In its decision in Timken, 893 F.2d at 341, as clarified by Diamond Sawblades, the CAFC has held that, pursuant to section 516A(e) of the Tariff Act of 1930, as amended (the Act), the Department must publish a notice of a court decision that is not “in harmony” with a Department determination and must suspend liquidation of entries pending a “conclusive” court decision. The CAFC's September 7, 2012, judgment in ArcelorMittal constitutes a final decision of that court that is not in harmony with the Department's Final Scope Ruling. This notice is published in fulfillment of the publication requirements of Timken.

Amended Final Scope Ruling

Because there is now a final court decision with respect to SSPC with an actual thickness of less than 4.75 mm, the Department amends its Final Scope Ruling and now finds that the scope of the AD and CVD Orders excludes SSPC with an actual thickness of less than 4.75 mm, regardless of its nominal thickness. Accordingly, the Department will issue revised instructions to U.S. Customs and Border Protection.

This notice is issued and published in accordance with section 516A(c)(1) of the Act.

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Dated: May 14, 2013.

Paul Piquado,

Assistant Secretary for Import Administration.

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Footnotes

1.  See ArcelorMittal Stainless Belgium N.V. v. United States, 694 F.3d 82 (Fed. Cir. 2012) (ArcelorMittal). Because the description of the scopes in the multiple SSPC orders is identical and given the nature of the inquiry, the Department has considered it appropriate pursuant to 19 CFR 351.225(m) to conduct a single inquiry and issue a single scope ruling that applies to all such orders. See Notice of Amended Final Determinations: Stainless Steel Plate in Coils from Belgium and South Africa; and Notice of Countervailing Duty Orders: Stainless Steel Plate in Coils from Belgium, Italy and South Africa, 64 FR 25288 (May 11, 1999); Antidumping Duty Orders; Certain Stainless Steel Plate in Coils From Belgium, Canada, Italy, the Republic of Korea, South Africa, and Taiwan, 64 FR 27756 (May 21, 1999); Notice of Amended Antidumping Duty Orders; Certain Stainless Steel Plate in Coils From Belgium, Canada, Italy, the Republic of Korea, South Africa, and Taiwan, 68 FR 11520 (March 11, 2003); and Notice of Amended Countervailing Duty Orders; Certain Stainless Steel Plate in Coils From Belgium, Italy, and South Africa, 68 FR 11524 (March 11, 2003) (collectively, AD and CVD Orders). The antidumping orders on SSPC from Italy and South Korea and the countervailing duty order on Belgium were revoked effective August 31, 2011, November 16, 2011, and July 18, 2010, respectively. See Stainless Steel Plate in Coils From Italy: Revocation of Antidumping Duty Order, 76 FR 54207 (August 31, 2011); Notice of Implementation of Determination Under Section 129 of the Uruguay Round Agreements Act and Revocation of the Antidumping Duty Order on Stainless Steel Plate in Coils From the Republic of Korea; and Partial Revocation of the Antidumping Duty Order on Stainless Steel Sheet and Strip in Coils From the Republic of Korea, 76 FR 74771 (December 1, 2011); Stainless Steel Plate in Coils from Belgium: Final Results of Full Sunset Review and Revocation of the Countervailing Duty Order, 76 FR 25666 (May 5, 2011).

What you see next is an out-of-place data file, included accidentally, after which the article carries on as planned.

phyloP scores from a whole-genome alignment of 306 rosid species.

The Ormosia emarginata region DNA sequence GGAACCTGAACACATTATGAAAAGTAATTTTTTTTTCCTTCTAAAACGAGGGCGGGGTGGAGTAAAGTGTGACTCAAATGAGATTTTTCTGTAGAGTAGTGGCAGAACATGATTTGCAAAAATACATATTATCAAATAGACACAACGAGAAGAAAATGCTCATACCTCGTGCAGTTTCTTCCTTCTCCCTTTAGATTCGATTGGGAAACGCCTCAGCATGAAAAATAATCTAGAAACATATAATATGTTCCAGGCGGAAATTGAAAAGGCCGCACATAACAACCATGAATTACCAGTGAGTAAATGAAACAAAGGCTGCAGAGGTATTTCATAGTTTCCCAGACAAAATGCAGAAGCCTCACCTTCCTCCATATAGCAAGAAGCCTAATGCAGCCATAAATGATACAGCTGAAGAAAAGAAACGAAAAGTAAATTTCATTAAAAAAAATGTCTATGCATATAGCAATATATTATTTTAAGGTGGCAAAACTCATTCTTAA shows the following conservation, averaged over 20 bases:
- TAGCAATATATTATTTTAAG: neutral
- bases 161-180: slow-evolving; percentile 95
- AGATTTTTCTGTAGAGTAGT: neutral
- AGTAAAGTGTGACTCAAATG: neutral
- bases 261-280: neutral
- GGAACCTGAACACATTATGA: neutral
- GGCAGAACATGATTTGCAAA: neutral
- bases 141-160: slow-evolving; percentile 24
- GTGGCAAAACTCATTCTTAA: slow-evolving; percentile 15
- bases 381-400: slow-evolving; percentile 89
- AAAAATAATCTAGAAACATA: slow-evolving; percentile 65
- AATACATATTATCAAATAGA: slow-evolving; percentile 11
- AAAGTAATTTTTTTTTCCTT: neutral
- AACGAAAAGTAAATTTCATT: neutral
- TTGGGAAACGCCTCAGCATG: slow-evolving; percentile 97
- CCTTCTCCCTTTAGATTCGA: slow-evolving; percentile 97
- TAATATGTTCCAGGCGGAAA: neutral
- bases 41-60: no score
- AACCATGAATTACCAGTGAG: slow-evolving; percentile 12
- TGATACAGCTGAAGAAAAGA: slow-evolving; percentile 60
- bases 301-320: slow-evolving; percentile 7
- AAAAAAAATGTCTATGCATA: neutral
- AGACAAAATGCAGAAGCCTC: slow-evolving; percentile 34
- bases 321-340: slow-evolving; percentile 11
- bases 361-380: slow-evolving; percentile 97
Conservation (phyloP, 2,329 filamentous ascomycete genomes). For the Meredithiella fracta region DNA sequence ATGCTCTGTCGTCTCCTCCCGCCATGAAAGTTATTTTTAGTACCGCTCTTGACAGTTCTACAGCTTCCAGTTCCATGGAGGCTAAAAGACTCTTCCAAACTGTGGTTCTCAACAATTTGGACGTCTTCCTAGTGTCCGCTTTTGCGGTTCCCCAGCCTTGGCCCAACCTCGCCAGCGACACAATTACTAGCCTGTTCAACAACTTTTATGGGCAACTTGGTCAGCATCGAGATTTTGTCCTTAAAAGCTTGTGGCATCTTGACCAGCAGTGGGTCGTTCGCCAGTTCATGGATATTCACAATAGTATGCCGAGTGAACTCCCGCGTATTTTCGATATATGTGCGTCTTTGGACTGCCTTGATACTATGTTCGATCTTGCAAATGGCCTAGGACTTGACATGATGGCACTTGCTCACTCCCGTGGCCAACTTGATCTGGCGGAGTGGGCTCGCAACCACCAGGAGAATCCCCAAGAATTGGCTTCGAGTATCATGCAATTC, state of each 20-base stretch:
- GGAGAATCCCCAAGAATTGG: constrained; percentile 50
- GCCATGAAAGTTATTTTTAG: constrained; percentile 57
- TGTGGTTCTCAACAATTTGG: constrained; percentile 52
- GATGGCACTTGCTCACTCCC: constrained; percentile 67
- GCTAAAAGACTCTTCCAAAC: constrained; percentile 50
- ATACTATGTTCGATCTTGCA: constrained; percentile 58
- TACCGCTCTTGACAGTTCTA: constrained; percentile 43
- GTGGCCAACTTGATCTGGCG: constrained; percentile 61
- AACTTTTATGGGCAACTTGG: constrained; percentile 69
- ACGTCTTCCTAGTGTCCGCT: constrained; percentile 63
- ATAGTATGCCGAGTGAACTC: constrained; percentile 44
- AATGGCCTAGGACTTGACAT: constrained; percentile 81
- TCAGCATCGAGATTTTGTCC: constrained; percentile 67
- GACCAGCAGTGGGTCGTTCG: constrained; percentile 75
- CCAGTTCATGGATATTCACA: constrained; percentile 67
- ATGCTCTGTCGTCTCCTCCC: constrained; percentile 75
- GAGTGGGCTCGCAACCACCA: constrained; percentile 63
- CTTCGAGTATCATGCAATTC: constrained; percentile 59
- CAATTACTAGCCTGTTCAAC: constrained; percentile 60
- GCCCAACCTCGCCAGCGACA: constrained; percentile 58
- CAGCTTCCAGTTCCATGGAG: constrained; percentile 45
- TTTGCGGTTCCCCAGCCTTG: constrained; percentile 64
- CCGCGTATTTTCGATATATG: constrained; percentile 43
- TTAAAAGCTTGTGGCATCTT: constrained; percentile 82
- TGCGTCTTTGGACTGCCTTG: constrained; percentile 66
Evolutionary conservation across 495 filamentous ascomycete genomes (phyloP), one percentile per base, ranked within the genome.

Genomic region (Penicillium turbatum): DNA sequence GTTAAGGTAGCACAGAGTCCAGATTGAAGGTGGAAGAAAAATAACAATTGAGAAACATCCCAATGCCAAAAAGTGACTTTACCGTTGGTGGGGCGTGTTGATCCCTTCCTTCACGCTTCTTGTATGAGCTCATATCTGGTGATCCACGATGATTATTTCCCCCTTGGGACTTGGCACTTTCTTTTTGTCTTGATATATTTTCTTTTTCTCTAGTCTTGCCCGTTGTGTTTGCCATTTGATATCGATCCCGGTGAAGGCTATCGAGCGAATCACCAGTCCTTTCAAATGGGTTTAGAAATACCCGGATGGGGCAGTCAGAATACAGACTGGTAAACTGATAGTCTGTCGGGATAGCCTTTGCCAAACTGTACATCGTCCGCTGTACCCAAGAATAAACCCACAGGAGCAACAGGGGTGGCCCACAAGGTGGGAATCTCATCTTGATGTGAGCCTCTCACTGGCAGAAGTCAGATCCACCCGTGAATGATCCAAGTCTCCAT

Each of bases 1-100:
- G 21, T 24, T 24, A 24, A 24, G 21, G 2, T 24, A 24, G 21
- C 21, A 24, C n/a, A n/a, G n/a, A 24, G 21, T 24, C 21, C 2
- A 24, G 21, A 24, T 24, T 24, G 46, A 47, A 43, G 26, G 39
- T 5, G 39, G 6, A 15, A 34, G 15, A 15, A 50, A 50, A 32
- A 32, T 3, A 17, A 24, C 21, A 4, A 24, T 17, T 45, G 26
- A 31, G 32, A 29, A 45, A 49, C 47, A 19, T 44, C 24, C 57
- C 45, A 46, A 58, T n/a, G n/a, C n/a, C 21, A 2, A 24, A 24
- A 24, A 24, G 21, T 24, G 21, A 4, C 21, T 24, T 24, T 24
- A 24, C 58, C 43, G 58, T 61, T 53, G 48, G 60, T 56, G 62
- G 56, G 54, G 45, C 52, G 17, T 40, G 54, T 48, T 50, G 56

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2.  See ArcelorMittal Stainless Belgium N.V. v. United States, Court No. 08-00434 (Ct. Int'l Trade Mar. 26, 2013) (memorandum and order) (Final CIT Order).

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3.  See Results of Redetermination Pursuant to Remand, dated February 15, 2013 (Second Remand Redetermination).

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4.  See Stainless Steel Plate in Coils from Belgium: Final Scope Ruling, dated December 3, 2008 (Final Scope Ruling).

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5.  Formerly known as Ugine & ALZ Belgium N.V. (U&A) and currently known as Aperam Stainless Belgium A.V.

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6.  See Final Scope Ruling at 13-14.

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7.  See ArcelorMittal Stainless Belgium N.V. v. United States, Court No. 08-00434 (Ct. Int'l Trade Mar. 30, 2010) (remand order).

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8.  See id. at 1-2.

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9.  See Final Results of Redetermination Pursuant to Remand, dated July 29, 2010 (First Remand Redetermination), at 5-8, 16-17.

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10.  See id. at 8-12, 22-24.

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11.  See id. at 25.

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12.  See ArcelorMittal Stainless Belg. N.V. v. United States, Court No. 08-00434, Slip Op. 11-82 (Ct. Int'l Trade July 12, 2011).

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13.  See ArcelorMittal, 694 F.3d at 88-90.

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14.  See ArcelorMittal Stainless Belgium N.V. v. United States, Court No. 08-00434 (Ct. Int'l Trade Jan. 4, 2013) (remand order).

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15.  See Second Remand Determination at 6-7, 10.

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16.  See Final CIT Order.

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[FR Doc. 2013-12223 Filed 5-21-13; 8:45 am]